Since you can't keep up with it, you have to choose what to focus on. And having to make that choice is a cause of anxiety in itself. Are you focusing on the right things? Is the framework you're learning the best one for you or is there something even better out there? Will something happen next month that'll make your choices seem obsolete?

There are ways to resist these feelings of fatigue and anxiety. Here's what works for me.

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A Guide To Transclusion in AngularJS

Posted on by Tero Parviainen

I've always had a problem with transclusion. Though I've used it from time to time, using it always felt uncomfortable. I was never really sure what exactly the API was doing, or more importantly, what exactly I was supposed to do when using it.

Based on what I've heard, I'm not alone in this. Transclusion is one of those things people often mention when they talk about their difficulties with Angular.

What is it that makes this a difficult topic then? Conceptually we're not talking about anything hugely complicated - it's essentially just moving some DOM elements around. I think the bigger problems are tangential:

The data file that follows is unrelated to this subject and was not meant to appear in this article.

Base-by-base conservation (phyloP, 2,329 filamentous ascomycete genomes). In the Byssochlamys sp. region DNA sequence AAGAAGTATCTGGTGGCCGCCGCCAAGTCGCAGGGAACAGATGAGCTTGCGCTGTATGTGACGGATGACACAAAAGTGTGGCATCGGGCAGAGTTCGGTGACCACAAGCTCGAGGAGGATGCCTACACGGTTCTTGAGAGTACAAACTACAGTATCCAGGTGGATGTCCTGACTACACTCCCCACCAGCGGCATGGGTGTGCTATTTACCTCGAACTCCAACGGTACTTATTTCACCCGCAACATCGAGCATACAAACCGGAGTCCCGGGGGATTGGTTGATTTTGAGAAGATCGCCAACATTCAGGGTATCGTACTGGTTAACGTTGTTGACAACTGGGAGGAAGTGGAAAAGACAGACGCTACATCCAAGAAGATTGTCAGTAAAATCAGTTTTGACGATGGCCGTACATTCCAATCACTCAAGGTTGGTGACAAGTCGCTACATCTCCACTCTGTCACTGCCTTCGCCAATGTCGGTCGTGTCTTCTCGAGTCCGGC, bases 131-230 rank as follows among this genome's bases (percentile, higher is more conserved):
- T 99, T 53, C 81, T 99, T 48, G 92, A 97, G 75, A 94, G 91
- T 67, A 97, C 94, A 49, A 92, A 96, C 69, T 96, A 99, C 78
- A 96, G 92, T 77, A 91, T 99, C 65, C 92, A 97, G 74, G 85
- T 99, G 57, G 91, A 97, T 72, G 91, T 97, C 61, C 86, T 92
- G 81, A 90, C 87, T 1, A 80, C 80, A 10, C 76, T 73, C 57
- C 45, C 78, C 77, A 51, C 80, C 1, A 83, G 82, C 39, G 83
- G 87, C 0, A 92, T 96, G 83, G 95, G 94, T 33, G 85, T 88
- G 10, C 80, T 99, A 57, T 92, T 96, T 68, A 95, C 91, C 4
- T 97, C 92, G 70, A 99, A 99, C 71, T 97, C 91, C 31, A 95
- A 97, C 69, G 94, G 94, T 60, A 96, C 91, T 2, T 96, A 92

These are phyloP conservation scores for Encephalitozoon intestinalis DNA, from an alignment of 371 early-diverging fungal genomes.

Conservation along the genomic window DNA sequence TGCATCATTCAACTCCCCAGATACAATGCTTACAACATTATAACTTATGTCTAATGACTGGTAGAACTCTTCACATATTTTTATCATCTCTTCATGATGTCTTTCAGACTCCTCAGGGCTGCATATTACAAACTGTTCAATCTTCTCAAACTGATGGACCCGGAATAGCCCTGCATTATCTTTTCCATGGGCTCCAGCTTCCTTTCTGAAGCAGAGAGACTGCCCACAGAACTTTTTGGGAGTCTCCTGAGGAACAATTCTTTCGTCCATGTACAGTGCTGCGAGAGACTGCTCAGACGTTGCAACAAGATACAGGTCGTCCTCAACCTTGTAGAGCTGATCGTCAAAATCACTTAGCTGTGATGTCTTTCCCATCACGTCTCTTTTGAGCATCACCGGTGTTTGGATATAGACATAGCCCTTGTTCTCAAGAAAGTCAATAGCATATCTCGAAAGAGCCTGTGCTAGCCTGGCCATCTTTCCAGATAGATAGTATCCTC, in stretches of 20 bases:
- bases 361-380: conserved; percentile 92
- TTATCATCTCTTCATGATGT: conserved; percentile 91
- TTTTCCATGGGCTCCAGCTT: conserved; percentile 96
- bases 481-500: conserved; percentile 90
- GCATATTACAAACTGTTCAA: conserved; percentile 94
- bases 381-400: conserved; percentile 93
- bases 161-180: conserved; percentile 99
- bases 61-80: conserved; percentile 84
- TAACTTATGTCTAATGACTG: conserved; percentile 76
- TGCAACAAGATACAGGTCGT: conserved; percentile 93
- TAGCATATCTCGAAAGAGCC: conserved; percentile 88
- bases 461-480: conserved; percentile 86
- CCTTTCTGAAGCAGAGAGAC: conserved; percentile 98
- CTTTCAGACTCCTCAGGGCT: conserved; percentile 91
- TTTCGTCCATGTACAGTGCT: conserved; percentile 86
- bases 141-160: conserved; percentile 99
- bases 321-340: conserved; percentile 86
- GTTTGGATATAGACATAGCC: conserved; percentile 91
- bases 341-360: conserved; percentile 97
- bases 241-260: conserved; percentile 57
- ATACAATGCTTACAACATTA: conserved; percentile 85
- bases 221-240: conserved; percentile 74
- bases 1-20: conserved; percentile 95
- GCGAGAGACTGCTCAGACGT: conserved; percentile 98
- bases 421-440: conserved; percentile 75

• The API is tricky, with its higher-order functions and "magic arguments".
  • Parts of the API are deprecated, and it can be hard to figure out which parts.
  • The documentation uses lots of big words ("a transclude linking function pre-bound to the correct transclusion scope").
  • There are actually two separate features provided by the same API: Regular transclusion and element transclusion.

It wasn't until writing the transclusion chapter for my book that I felt I had fully grasped this topic. While the book covers the internals of the API, this article is an attempt to write the user guide I wish I'd had before. I want to describe what you can do with transclusion and how you can do it.

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Change And Its Detection In JavaScript Frameworks

Posted on by Tero Parviainen

In 2015 there is no shortage of options when it comes to JavaScript frameworks. Between Angular, Ember, React, Backbone, and their numerous competitors, there's plenty to choose from.

One can compare these frameworks in various ways, but I think one of the most interesting differences between them is the way they manage state. In particular, it is useful to think about what these frameworks do when state changes over time. What tools do they give you to reflect that change in your user interface?

Managing the synchronization of app state and the user interface has long been a major source of complexity in UI development, and by now we have several different approaches to dealing with it. This article explores a few of them: Ember's data binding, Angular's dirty checking, React's virtual DOM, and its relationship to immutable data structures.